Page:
The dependencies for a library are looked up in several places.
       The first file providing information for the library of interest
       is used:

           Package-local overriding shared library dependency

           Per-system overriding shared library dependency information.

           Shared library information generated by the current build
           process that also invoked dpkg-shlibdeps.  They are only used
           if the library is found in a package's build tree.  The
           shlibs file in that build tree takes precedence over shlibs
           files from other binary packages.

       Output from “dpkg-query --control-path package shlibs”
           Package-provided shared library dependency information.
           Unless overridden by --admindir, those files are located in

           Per-system default shared library dependency information.

       The extracted dependencies are then directly used (except if they
       are filtered out because they have been identified as duplicate,
       or as weaker than another dependency).

OPTIONS         top

       dpkg-shlibdeps interprets non-option arguments as executable
       names, just as if they'd been supplied as -eexecutable.

           Include dependencies appropriate for the shared libraries
           required by executable.  This option can be used multiple

           Prepend directory to the list of directories to search for
           private shared libraries (since dpkg 1.17.0).  This option
           can be used multiple times.

           Note: Use this option instead of setting LD_LIBRARY_PATH, as
           that environment variable is used to control the run-time
           linker and abusing it to set the shared library paths at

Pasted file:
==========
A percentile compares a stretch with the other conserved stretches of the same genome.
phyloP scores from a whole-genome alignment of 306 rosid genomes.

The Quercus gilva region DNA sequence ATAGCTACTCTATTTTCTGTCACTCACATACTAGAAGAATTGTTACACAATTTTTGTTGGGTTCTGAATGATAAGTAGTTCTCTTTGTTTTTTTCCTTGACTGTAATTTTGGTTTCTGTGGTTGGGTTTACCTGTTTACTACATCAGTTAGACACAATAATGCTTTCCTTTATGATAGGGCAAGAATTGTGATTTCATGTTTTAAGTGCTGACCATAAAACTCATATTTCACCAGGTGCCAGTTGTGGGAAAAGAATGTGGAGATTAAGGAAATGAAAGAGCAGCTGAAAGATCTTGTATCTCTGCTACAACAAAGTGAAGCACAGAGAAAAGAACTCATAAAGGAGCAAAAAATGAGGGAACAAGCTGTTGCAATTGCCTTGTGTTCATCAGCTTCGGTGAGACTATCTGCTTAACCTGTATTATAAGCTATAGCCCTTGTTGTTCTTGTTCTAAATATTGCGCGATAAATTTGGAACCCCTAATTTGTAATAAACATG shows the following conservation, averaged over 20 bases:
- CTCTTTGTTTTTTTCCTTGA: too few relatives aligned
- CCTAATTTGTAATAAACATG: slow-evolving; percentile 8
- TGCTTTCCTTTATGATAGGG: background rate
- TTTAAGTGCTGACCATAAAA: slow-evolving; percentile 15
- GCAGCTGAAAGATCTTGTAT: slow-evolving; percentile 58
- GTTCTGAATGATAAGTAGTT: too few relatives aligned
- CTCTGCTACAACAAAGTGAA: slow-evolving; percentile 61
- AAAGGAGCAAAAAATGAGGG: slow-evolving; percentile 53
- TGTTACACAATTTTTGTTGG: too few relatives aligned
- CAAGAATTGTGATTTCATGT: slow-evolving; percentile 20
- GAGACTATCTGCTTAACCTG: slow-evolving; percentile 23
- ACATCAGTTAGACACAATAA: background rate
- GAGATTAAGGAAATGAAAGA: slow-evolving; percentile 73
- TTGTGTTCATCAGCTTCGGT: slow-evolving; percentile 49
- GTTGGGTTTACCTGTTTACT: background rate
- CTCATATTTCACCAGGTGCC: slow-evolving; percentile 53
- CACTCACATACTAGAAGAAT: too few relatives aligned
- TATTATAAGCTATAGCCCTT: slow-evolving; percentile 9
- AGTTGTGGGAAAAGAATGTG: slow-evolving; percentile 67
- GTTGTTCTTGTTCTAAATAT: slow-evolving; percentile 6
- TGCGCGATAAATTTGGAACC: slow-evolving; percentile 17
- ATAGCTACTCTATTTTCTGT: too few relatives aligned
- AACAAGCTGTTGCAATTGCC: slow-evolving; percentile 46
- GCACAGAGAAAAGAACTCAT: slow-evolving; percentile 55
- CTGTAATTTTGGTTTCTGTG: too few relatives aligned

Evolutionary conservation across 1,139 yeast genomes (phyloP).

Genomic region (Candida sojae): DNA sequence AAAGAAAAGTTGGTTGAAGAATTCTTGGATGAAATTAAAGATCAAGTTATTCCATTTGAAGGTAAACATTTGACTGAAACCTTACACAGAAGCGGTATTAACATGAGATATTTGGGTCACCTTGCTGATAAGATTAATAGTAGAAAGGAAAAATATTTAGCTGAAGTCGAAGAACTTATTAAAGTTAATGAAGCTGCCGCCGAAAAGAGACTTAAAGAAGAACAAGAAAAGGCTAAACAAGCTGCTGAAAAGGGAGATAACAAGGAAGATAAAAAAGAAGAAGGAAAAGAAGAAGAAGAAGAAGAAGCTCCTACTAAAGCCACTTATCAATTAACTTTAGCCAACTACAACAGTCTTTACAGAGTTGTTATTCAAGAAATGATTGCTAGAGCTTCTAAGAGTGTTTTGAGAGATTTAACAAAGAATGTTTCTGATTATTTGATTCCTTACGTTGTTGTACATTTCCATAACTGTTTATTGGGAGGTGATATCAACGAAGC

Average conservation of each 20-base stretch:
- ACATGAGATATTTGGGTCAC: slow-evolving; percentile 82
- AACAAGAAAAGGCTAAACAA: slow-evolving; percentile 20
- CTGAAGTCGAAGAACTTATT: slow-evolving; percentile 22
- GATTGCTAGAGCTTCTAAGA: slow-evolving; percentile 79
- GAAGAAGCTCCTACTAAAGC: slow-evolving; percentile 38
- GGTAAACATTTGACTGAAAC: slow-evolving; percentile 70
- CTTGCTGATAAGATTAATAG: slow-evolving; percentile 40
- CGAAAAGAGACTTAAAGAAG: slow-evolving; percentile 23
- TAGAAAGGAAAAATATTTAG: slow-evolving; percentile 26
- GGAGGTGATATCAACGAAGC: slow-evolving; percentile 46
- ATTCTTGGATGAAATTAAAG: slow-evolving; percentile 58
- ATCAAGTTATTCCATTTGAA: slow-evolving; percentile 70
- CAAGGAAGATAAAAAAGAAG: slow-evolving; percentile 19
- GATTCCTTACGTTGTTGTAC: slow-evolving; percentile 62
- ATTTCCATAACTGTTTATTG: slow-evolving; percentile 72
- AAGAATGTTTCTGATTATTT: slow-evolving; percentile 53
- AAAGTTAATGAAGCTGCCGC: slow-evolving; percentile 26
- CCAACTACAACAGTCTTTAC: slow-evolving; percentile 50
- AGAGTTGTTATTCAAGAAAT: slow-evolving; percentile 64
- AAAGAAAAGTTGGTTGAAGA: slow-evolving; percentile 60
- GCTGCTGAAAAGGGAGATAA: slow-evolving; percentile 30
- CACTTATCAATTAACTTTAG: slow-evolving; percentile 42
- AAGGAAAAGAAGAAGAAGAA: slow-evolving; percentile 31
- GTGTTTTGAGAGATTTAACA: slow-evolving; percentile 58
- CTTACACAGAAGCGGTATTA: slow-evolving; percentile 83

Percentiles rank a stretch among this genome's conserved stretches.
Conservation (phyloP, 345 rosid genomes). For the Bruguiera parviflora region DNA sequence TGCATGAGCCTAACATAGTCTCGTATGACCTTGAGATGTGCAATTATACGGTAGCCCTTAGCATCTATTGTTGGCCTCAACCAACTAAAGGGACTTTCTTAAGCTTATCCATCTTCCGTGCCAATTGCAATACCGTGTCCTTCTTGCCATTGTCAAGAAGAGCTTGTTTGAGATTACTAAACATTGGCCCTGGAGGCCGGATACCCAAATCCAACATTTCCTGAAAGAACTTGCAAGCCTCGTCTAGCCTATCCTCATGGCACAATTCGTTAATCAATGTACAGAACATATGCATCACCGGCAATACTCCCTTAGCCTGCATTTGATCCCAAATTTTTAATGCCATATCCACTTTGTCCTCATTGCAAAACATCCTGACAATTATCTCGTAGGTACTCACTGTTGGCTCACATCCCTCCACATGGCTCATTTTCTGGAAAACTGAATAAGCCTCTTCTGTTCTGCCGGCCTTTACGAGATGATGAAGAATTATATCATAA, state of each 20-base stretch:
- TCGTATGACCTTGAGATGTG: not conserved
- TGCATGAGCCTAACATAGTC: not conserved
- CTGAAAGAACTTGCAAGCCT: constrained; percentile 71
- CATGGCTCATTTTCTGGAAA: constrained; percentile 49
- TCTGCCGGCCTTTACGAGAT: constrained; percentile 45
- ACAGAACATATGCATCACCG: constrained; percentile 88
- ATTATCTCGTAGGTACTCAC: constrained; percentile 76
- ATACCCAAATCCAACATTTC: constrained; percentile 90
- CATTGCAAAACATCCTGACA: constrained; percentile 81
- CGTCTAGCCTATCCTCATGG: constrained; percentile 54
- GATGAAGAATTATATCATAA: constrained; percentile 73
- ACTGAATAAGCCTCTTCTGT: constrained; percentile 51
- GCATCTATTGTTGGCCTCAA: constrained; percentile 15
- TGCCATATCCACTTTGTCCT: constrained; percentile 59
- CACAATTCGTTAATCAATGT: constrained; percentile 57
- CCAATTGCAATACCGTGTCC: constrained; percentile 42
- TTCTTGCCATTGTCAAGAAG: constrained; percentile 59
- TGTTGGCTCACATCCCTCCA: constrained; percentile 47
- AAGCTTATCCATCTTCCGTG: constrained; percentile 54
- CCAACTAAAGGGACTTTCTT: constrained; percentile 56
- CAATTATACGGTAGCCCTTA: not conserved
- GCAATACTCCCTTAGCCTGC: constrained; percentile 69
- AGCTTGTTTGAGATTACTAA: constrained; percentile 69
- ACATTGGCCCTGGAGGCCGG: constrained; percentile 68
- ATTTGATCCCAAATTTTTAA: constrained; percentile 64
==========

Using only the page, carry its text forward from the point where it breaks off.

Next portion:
build-time can be problematic when cross-compiling for

           Add dependencies to be added to the control file dependency
           field dependency-field.  (The dependencies for this field are
           placed in the variable shlibs:dependency-field.)

           The -ddependency-field option takes effect for all
           executables after the option, until the next -ddependency-
           field.  The default dependency-field is Depends.

           If the same dependency entry (or set of alternatives) appears
           in more than one of the recognized dependency field names
           Pre-Depends, Depends, Recommends, Enhances or Suggests then
           dpkg-shlibdeps will automatically remove the dependency from
           all fields except the one representing the most important

           Start substitution variables with varname-prefix: instead of
           shlibs:.  Likewise, any existing substitution variables
           starting with varname-prefix: (rather than shlibs:) are
           removed from the substitution variables file.

           Print substitution variable settings to standard output (or
           filename if specified, since dpkg 1.17.2), rather than being
           added to the substitution variables file (debian/substvars by

           Prefer shared library dependency information tagged for the
           given package type.  If no tagged information is available,
           falls back to untagged information.  The default package type
           is deb.  Shared library dependency information is tagged for
           a given type by prefixing it with the name of the type, a
           colon, and whitespace.

           Read overriding shared library dependency information from
           local-shlibs-file instead of debian/shlibs.local.